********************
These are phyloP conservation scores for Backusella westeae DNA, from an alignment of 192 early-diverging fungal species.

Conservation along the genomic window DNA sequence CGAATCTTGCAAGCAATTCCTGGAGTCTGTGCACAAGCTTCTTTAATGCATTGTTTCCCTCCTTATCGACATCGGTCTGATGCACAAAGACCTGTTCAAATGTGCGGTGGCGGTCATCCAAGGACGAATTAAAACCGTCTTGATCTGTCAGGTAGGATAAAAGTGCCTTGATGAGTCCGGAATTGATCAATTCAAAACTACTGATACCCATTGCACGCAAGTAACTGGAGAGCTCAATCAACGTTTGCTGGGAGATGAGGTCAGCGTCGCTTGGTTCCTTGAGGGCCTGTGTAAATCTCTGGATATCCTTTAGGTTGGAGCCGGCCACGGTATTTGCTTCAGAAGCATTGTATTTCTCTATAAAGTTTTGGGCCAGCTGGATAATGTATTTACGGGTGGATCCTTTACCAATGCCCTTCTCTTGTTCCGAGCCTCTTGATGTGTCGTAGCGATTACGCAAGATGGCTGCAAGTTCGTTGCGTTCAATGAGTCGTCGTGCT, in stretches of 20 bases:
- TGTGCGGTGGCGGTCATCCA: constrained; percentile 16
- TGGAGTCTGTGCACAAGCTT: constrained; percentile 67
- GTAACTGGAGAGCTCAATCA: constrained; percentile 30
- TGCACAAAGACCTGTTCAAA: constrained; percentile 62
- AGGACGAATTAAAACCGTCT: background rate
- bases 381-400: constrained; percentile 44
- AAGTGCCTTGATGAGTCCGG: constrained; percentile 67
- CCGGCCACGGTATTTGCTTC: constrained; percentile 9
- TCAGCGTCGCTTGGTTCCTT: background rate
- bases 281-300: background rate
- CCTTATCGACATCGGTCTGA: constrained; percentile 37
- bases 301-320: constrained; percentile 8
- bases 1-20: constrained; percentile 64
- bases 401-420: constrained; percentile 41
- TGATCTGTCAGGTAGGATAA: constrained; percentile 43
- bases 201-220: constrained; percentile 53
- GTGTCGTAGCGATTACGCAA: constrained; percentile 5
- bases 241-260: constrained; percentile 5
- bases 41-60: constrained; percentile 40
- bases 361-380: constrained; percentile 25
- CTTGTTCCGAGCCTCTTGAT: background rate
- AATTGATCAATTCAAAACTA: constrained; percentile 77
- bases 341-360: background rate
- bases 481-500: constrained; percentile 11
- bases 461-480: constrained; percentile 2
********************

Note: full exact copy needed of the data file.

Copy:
These are phyloP conservation scores for Backusella westeae DNA, from an alignment of 192 early-diverging fungal species.

Conservation along the genomic window DNA sequence CGAATCTTGCAAGCAATTCCTGGAGTCTGTGCACAAGCTTCTTTAATGCATTGTTTCCCTCCTTATCGACATCGGTCTGATGCACAAAGACCTGTTCAAATGTGCGGTGGCGGTCATCCAAGGACGAATTAAAACCGTCTTGATCTGTCAGGTAGGATAAAAGTGCCTTGATGAGTCCGGAATTGATCAATTCAAAACTACTGATACCCATTGCACGCAAGTAACTGGAGAGCTCAATCAACGTTTGCTGGGAGATGAGGTCAGCGTCGCTTGGTTCCTTGAGGGCCTGTGTAAATCTCTGGATATCCTTTAGGTTGGAGCCGGCCACGGTATTTGCTTCAGAAGCATTGTATTTCTCTATAAAGTTTTGGGCCAGCTGGATAATGTATTTACGGGTGGATCCTTTACCAATGCCCTTCTCTTGTTCCGAGCCTCTTGATGTGTCGTAGCGATTACGCAAGATGGCTGCAAGTTCGTTGCGTTCAATGAGTCGTCGTGCT, in stretches of 20 bases:
- TGTGCGGTGGCGGTCATCCA: constrained; percentile 16
- TGGAGTCTGTGCACAAGCTT: constrained; percentile 67
- GTAACTGGAGAGCTCAATCA: constrained; percentile 30
- TGCACAAAGACCTGTTCAAA: constrained; percentile 62
- AGGACGAATTAAAACCGTCT: background rate
- bases 381-400: constrained; percentile 44
- AAGTGCCTTGATGAGTCCGG: constrained; percentile 67
- CCGGCCACGGTATTTGCTTC: constrained; percentile 9
- TCAGCGTCGCTTGGTTCCTT: background rate
- bases 281-300: background rate
- CCTTATCGACATCGGTCTGA: constrained; percentile 37
- bases 301-320: constrained; percentile 8
- bases 1-20: constrained; percentile 64
- bases 401-420: constrained; percentile 41
- TGATCTGTCAGGTAGGATAA: constrained; percentile 43
- bases 201-220: constrained; percentile 53
- GTGTCGTAGCGATTACGCAA: constrained; percentile 5
- bases 241-260: constrained; percentile 5
- bases 41-60: constrained; percentile 40
- bases 361-380: constrained; percentile 25
- CTTGTTCCGAGCCTCTTGAT: background rate
- AATTGATCAATTCAAAACTA: constrained; percentile 77
- bases 341-360: background rate
- bases 481-500: constrained; percentile 11
- bases 461-480: constrained; percentile 2